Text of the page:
Year-over-year declines in the Cass Freight Index accelerated in March, with the shipments index declining 9.2% and the expenditures index dropping 8.2% for the month.
“This ends any chance of 2Q20 seeing y/y growth in domestic U.S. shipments and freight costs,” the report’s author and Stifel Financial (NYSE: SF) equity research analyst David Ross lamented. “This has quickly gone from a China production concern to a U.S. (and global) consumer spending problem. No business, no jobs, and no income for many leads to much less freight moving around.”
Even though COVID-19-related lockdowns led to approximately a month of truckload volume improvement on a year-over-year basis as evidenced by FreightWaves’ Outbound Tender Volume Index, the strength was largely concentrated in e-commerce and home deliveries of groceries and household supplies. The index has reversed course, with 2020 volumes retreating well below 2019 levels.
“There has been a clear divide between winners and losers of these shut-in orders, with demand for groceries, home improvement, e-commerce and consumer staples increasing, while restaurant, auto and (mall) retail falling to practically zero volume,” Ross stated.
March nonfarm payrolls shrank by 701,000, with the unemployment rate climbing to 4.4%, a likely sign of what is to come as the survey period extended only through the 12th of the month before most lockdowns went into place. The sudden closure of the economy led to 6.6 million new unemployment claims in the recent week with more than 16 million filing for benefits in a three-week period.
The expectation of further erosion in freight fundamentals is the consensus; how much so remains the question.
“April will undoubtedly be worse and likely the worst month in a long time,” Ross said.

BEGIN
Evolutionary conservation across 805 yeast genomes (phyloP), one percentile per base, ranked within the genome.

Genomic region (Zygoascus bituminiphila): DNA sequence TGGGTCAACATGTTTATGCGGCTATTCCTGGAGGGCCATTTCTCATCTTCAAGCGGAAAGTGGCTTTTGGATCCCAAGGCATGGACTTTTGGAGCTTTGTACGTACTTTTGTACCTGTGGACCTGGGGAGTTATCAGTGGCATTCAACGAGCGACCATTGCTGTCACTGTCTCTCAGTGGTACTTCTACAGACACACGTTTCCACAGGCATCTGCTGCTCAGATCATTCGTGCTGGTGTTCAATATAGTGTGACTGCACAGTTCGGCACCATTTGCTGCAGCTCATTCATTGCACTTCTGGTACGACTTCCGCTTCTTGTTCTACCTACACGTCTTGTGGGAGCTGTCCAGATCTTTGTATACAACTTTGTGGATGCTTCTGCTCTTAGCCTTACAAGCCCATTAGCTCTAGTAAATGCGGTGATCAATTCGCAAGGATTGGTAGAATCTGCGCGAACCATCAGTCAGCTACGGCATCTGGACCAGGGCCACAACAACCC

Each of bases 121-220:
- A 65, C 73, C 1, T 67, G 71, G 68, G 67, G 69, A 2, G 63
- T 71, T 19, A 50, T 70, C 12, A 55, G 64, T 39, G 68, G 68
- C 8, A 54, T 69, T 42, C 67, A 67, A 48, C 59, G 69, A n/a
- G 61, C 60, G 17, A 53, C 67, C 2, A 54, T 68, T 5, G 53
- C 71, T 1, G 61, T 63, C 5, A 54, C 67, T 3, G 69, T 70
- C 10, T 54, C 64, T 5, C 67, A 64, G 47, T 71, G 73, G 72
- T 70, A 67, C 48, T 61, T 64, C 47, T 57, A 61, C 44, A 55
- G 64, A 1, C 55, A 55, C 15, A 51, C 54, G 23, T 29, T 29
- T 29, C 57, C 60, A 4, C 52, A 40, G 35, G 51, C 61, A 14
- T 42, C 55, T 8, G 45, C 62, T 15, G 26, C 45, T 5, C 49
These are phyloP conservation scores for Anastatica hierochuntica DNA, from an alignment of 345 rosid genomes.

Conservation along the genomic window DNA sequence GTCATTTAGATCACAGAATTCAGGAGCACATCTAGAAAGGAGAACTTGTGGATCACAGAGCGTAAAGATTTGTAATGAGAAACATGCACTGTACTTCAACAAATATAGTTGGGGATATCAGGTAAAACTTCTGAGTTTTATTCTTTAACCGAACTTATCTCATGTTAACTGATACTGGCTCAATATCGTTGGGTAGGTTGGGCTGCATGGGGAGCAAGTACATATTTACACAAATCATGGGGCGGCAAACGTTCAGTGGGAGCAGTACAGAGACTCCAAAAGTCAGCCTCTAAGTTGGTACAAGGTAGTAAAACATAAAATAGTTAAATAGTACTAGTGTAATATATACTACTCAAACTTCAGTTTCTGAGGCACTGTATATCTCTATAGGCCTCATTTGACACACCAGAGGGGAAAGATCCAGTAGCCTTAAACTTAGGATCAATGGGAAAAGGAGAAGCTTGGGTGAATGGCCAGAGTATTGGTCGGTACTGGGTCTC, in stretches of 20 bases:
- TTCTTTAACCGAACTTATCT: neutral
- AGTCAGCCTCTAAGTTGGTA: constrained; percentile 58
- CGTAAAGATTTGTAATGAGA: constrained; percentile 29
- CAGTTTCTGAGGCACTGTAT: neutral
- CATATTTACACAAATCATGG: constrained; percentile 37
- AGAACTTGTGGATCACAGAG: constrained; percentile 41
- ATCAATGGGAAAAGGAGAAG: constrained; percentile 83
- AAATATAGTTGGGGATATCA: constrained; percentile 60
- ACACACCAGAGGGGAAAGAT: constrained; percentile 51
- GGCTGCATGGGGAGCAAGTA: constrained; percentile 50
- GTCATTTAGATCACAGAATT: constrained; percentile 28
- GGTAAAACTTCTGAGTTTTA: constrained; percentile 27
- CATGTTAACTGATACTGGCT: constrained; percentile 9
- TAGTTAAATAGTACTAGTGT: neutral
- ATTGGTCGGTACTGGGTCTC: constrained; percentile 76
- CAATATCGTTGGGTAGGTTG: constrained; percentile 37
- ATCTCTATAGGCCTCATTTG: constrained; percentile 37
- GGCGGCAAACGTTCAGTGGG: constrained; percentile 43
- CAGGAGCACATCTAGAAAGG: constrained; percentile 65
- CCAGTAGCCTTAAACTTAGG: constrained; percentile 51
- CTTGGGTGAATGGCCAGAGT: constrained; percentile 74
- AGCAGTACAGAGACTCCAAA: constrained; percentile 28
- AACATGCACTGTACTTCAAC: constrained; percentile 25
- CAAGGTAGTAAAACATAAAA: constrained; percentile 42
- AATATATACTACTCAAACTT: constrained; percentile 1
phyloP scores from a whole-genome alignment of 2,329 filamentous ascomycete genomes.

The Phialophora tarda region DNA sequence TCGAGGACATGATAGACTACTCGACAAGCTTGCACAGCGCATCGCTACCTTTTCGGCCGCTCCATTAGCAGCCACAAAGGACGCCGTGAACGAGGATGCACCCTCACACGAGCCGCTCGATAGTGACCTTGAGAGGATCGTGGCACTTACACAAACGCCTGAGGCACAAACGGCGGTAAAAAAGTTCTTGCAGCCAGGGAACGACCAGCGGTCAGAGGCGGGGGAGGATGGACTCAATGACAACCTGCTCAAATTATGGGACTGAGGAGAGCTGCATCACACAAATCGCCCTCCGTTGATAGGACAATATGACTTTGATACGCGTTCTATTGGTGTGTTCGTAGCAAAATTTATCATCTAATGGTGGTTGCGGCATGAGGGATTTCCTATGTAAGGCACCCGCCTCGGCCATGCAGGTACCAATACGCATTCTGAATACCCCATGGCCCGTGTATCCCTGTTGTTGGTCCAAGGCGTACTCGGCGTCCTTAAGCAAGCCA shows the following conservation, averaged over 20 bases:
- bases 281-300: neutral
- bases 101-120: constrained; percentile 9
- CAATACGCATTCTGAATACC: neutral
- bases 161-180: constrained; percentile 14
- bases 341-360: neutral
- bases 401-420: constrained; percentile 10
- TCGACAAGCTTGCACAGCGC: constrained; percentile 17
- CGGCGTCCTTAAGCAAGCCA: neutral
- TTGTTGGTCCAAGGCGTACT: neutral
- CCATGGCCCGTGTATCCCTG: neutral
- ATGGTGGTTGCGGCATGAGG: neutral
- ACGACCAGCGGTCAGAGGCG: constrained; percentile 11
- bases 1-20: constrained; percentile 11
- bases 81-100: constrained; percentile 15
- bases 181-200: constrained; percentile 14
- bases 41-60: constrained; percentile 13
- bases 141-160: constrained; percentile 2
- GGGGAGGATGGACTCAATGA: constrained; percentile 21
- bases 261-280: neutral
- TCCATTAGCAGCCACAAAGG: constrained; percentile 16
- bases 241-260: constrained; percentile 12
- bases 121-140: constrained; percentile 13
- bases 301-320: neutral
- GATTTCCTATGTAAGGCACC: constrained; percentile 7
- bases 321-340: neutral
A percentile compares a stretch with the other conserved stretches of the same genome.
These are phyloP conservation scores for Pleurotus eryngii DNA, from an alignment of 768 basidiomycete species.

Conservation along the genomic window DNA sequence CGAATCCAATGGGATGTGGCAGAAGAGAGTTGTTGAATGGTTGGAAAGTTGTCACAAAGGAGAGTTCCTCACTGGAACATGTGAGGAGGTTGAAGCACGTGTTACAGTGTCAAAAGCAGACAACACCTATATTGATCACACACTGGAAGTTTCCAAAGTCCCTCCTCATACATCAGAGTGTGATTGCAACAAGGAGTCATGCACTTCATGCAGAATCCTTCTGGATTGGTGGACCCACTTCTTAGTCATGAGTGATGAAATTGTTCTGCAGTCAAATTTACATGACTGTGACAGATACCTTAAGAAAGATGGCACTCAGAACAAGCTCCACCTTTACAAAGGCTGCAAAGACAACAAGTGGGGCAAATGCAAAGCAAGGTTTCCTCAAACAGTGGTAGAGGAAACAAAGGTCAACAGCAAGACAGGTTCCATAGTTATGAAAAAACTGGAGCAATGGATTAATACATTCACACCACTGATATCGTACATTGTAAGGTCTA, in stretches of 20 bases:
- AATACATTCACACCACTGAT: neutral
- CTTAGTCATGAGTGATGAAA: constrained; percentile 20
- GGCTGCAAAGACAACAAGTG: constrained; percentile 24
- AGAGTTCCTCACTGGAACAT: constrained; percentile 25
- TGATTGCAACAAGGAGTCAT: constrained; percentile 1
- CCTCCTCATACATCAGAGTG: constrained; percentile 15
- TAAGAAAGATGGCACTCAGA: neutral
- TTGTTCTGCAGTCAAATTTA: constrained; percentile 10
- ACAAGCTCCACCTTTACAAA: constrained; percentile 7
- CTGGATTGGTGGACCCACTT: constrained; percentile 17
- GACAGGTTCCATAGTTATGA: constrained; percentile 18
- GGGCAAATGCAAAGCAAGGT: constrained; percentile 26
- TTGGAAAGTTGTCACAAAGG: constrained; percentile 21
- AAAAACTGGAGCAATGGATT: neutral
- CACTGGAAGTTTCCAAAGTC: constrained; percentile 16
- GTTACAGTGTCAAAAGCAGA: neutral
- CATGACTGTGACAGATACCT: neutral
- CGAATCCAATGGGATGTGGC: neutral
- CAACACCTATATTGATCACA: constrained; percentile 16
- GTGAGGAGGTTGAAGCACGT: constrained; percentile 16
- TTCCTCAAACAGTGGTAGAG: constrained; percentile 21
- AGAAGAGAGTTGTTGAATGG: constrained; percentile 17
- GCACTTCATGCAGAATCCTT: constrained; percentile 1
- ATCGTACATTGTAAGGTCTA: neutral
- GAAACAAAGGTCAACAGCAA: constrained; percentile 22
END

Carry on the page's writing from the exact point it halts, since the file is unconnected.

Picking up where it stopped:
Ross expects shipment volumes to trough in April with “a rebound in weekly volumes later in 2Q20 to signal a climb back toward more normal economic activity.” He noted that they’re keeping an eye out for carriers exiting the market and “a potential restocking event” as catalysts that could drive rates higher later in the year.
The Cass TL Linehaul Index, which measures per-mile linehaul rates excluding fuel and accessorials, fell at a rate not seen since the global financial crisis. The 6.6% year-over-year decline was the largest for the index since June 2009, similar to the declines seen in the first two months of 2020.
Rates for carriers with exposure to consumer-packaged goods or e-commerce have held up better than those carriers that are more business-to-business or industrial-oriented. Even with a spot market rate bump on the recent volume surge, the linehaul index remains weak. Ross noted that the first-quarter weakness in the index, which has a “strong correlation” with pricing metrics provided by the publicly traded truckload (TL) carriers, bodes poorly for first-quarter 2020 earnings results.
“This broad pricing pressure should last a little longer, but then when the economy reopens (and it will), we’ll see how many truckers are left and how much freight needs to be moved,” Ross added.
Total per-mile intermodal costs as captured by the Cass Intermodal Price Index eroded 4.4% year-over-year in March. Rail intermodal traffic is off more than 9% year-over-year so far in 2020, according to the Association of American Railroads. As long as TL pricing remains pressured, so will intermodal rates.
“We hope the Cass Indexes bottom in April, and the quicker businesses can reopen, the better readings we should see in May and June,” Ross concluded.
Cass processes more than $28 billion in freight payables on behalf of its clients annually.